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Amazon’s rising tide lifts marketplace sellers

July 24, 2015 03:48 PM
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Amazon.com Inc.’s blockbuster second-quarter results were not only good news for CEO Jeff Bezos and his colleagues, but also for the many merchants and brands that sell on Amazon.com and Amazon’s 13 other e-commerce sites around the world.

The world’s largest online retailer reported that other merchants selling on its marketplace accounted for 45% of units sold in the second quarter, up from 41% a year earlier. While Amazon does not report the dollar value of those sales, ChannelAdvisor executive chairman Scot Wingo, who follows Amazon closely, estimates that those outside merchants accounted for $27.9 billion worth of purchases on Amazon’s sites, while Amazon sold $20.4 billion worth of merchandise it owns. That puts third-party sellers at 58% of the $48.3 billion in the value of merchandise sold on Amazon’s sites in the quarter, Wingo says.

“It looks like we should see this number continue to move up through 2015 if the growth rates hold,” Wingo wrote on his blog. He says outside sellers account for a bigger percentage of sales by dollars than units because many of the items Amazon sells are relatively low-priced, such as books and music. ChannelAdvisor helps merchants sell through online marketplaces, including Amazon.

335 merchants in the 2015 Internet Retailer Top 1000 sell through Amazon.

Wingo characterized Amazon’s results, which included 25.5% revenue growth in North America and 19.9% worldwide with a single word: “Bazinga!” Other analysts were similarly enthusiastic. Colin Sebastian, an investment analyst with Robert W. Baird and Co., called it “a pristine quarter almost across the board.” Also boding well for merchants selling through Amazon: the increase in active customer accounts. Amazon chief financial officer Brian Olsavsky told analysts on Amazon’s Q2 earnings call Thursday that Amazon had about 285 million active customer accounts in the quarter.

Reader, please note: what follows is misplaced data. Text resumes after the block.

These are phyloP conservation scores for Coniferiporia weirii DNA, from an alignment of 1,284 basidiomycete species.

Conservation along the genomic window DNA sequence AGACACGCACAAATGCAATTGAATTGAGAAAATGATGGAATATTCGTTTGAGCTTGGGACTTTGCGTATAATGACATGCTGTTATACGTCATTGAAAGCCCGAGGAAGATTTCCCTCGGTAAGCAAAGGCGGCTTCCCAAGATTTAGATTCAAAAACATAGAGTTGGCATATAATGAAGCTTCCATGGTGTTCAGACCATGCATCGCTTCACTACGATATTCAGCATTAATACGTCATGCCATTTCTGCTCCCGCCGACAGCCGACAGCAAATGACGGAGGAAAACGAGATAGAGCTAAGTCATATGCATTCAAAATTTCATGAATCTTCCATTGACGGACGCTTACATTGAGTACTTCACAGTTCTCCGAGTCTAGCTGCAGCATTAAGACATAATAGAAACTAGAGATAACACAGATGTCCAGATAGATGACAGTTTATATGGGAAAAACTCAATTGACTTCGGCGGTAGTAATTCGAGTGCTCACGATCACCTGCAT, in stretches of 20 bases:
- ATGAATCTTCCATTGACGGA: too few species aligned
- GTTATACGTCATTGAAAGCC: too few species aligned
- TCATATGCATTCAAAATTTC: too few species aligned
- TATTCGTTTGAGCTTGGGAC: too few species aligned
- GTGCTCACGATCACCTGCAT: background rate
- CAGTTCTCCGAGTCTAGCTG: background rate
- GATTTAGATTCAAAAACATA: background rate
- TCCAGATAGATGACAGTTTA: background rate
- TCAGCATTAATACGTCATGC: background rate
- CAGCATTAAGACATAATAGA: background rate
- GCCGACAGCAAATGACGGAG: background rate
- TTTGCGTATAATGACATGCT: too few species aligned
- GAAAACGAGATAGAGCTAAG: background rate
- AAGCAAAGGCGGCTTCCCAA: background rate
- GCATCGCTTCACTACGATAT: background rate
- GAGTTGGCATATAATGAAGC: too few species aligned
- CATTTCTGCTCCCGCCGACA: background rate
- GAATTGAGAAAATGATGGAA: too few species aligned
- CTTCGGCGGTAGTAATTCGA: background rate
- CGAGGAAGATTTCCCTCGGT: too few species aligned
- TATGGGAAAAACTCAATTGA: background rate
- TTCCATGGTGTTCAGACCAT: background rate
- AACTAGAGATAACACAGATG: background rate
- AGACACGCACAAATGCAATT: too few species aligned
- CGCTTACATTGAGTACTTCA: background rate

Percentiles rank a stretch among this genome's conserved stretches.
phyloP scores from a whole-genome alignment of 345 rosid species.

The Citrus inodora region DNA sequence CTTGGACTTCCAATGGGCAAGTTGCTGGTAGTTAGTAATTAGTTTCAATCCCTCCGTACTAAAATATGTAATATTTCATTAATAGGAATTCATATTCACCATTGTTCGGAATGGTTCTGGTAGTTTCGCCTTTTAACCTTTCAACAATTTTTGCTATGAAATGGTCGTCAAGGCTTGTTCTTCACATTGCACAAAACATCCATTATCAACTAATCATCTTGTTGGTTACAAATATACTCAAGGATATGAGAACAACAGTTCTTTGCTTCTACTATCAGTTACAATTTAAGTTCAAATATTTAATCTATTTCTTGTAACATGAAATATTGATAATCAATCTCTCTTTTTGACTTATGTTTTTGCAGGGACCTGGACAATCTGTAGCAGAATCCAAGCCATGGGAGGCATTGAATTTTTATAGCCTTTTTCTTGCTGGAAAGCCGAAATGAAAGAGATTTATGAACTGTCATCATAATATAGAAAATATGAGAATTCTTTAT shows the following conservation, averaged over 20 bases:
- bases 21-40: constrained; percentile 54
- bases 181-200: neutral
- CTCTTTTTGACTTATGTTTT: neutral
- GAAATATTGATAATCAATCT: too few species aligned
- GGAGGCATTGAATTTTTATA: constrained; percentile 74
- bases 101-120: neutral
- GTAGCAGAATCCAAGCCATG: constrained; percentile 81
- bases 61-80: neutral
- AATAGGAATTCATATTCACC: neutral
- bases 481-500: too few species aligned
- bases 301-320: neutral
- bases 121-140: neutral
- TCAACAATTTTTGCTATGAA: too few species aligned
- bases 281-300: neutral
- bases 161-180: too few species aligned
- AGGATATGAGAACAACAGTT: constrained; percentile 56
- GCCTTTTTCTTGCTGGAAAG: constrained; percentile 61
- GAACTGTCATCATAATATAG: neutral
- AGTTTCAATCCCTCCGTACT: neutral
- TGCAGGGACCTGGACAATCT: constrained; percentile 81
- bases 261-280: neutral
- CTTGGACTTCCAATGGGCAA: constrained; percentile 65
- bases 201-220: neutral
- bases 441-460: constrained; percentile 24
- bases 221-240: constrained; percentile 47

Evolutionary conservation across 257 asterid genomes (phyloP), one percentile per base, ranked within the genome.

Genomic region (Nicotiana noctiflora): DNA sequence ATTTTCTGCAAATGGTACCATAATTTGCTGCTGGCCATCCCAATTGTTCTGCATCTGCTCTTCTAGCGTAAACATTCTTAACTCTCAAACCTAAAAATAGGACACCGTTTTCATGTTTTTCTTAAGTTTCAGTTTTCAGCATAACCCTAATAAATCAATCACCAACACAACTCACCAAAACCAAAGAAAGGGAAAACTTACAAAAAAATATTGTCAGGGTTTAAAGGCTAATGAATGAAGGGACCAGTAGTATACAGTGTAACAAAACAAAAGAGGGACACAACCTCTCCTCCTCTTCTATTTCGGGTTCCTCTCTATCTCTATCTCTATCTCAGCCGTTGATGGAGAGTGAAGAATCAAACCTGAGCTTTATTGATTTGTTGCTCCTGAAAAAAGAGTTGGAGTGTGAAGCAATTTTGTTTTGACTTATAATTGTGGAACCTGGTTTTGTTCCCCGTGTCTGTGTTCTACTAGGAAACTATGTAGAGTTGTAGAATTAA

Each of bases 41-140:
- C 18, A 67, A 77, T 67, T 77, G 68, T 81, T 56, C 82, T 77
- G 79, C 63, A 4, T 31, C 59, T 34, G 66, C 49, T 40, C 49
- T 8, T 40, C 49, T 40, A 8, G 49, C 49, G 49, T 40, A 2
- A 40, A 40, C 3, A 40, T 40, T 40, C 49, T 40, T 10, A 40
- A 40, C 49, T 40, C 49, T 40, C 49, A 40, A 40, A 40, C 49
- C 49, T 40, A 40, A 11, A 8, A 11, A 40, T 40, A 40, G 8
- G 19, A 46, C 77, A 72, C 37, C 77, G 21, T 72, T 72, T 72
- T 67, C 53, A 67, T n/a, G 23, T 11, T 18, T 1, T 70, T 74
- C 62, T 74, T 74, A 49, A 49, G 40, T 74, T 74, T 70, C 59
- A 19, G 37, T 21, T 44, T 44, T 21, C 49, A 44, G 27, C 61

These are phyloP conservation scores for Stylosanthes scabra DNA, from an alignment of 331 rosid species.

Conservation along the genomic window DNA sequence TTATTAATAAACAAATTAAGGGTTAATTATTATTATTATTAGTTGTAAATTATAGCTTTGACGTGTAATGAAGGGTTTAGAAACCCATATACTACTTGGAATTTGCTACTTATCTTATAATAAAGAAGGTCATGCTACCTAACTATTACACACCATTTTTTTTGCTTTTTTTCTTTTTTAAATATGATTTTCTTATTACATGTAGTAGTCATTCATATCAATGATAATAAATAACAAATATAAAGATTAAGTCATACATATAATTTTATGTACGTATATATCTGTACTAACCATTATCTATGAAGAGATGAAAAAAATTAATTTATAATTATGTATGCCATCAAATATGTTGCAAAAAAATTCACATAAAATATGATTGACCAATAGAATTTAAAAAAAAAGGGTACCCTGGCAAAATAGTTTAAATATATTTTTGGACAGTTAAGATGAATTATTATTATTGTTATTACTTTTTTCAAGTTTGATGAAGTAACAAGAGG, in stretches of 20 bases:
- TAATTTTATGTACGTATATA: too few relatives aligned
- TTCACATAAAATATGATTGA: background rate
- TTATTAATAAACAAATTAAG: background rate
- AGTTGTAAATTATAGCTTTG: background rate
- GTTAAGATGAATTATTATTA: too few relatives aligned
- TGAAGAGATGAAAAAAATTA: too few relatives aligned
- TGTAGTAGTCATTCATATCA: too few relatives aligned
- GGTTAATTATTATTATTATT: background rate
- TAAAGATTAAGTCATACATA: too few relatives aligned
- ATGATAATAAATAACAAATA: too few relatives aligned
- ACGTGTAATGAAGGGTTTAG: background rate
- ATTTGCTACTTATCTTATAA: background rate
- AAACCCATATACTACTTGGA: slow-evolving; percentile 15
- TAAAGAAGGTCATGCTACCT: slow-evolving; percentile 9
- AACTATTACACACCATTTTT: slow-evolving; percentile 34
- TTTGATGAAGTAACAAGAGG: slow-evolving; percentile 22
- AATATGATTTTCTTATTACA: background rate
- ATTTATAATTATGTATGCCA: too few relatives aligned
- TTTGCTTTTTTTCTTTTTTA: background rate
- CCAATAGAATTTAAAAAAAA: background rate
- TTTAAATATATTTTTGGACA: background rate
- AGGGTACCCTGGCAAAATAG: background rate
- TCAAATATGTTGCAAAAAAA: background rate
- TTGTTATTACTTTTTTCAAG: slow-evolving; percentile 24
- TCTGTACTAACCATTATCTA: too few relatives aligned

And many of those customers buy frequently. “Excluding customers who only had three orders in the preceding 12-month period, worldwide active customers were approximately 265 million, up from approximately 237 million in the comparable prior-year period,” he said, according to a transcript of the call obtained from Seeking Alpha.

Amazon, No. 1 in the Internet Retailer 2015 Top 500 Guide, had an unusually profitable quarter, reporting profits of $92 million compared to a loss of $126 million during the same period last year. Analysts say that’s good news, but investors should temper their expectations as Amazon is continuing to invest heavily in fulfillment centers and other parts of its business.

“Q3 probably will have more pre-holiday-related investments, but overall, Amazon is showing that many of their investments in fulfillment centers, shipping efficiency and technology and starting to pay off,” says Colin Sebastian, an investment analyst with Robert W. Baird and Co. “On the flip side, we still think the company is in investment mode, so in our view, investors should not expect ever-increasing profit margins.”

Prime and FBA

However, Amazon’s Q3 earnings report will be eagerly anticipated as they will include revenue generated on Prime Day, the e-retailer’s 20th anniversary sale that generated a number of high-water marks for the company. More customers signed up for memberships in its Amazon Prime customer loyalty program on that day than on any other in the company’s history, according to Amazon, though it did not release numbers. Sales soared 266% on July 15 compared to the same day last year, and sales were 18% higher than on Black Friday 2014.